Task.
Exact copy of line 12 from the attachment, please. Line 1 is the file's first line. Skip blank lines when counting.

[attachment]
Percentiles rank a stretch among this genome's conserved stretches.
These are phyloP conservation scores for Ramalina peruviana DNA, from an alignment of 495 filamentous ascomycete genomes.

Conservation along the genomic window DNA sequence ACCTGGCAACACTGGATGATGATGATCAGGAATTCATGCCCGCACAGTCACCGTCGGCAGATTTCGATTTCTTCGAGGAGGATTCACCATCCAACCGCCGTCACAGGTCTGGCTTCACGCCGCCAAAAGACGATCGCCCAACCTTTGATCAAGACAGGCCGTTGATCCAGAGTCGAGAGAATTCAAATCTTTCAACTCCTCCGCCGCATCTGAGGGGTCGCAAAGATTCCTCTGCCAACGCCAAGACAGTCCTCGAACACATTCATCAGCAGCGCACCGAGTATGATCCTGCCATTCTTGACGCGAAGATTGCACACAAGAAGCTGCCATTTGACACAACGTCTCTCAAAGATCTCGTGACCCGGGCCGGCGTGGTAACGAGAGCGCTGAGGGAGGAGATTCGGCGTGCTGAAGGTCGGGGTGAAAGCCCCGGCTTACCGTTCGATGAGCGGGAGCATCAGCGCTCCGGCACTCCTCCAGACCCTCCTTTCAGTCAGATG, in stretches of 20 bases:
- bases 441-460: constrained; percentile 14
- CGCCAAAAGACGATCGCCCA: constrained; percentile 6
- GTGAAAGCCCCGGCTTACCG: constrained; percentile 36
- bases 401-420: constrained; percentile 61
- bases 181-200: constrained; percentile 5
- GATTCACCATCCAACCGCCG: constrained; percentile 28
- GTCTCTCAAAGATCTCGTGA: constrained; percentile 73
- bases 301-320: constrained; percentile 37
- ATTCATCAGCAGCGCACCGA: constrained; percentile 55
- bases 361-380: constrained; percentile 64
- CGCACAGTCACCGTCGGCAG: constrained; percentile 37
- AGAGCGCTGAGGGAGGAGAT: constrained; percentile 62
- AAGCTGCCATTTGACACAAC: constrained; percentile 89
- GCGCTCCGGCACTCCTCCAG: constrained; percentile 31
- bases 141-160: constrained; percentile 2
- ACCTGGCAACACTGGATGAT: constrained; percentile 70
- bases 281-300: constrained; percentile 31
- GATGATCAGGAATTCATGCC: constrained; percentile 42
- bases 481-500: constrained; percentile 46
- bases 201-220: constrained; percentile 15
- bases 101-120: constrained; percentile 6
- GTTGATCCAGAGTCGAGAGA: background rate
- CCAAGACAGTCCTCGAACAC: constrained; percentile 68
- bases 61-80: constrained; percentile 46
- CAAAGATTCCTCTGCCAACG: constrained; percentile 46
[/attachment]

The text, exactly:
- ATTCATCAGCAGCGCACCGA: constrained; percentile 55